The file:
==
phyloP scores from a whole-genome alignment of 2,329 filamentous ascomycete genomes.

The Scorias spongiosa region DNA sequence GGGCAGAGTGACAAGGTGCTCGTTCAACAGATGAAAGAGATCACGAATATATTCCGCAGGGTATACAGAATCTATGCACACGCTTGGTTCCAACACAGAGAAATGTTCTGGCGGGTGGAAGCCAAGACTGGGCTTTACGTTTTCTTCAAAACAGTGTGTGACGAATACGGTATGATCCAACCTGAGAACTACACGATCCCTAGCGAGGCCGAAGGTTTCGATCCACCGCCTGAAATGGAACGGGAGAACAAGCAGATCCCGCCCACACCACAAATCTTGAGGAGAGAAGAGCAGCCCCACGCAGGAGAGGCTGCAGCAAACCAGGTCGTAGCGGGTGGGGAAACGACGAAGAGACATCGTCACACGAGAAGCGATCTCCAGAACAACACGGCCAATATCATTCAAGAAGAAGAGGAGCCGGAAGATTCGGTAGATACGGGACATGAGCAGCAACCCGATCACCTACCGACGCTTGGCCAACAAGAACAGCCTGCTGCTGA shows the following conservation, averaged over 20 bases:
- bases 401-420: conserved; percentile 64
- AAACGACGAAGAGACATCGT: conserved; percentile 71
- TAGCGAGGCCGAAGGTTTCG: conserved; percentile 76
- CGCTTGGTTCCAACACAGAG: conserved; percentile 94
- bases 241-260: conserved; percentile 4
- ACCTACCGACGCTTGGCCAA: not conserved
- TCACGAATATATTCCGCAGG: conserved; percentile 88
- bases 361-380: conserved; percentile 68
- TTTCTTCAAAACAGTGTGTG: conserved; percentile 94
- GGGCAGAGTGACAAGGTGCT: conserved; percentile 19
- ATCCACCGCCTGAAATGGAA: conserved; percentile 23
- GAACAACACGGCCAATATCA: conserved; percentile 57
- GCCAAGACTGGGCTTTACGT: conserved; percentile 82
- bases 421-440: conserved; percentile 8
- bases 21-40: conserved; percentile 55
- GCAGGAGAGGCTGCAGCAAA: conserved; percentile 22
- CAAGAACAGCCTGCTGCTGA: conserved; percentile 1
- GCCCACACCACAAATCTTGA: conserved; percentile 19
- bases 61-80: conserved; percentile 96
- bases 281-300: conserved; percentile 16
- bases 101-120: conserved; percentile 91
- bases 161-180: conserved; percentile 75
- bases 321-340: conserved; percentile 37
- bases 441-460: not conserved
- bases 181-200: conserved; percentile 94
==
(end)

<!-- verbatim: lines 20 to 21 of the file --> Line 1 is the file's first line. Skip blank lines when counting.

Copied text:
- GCCCACACCACAAATCTTGA: conserved; percentile 19
- bases 61-80: conserved; percentile 96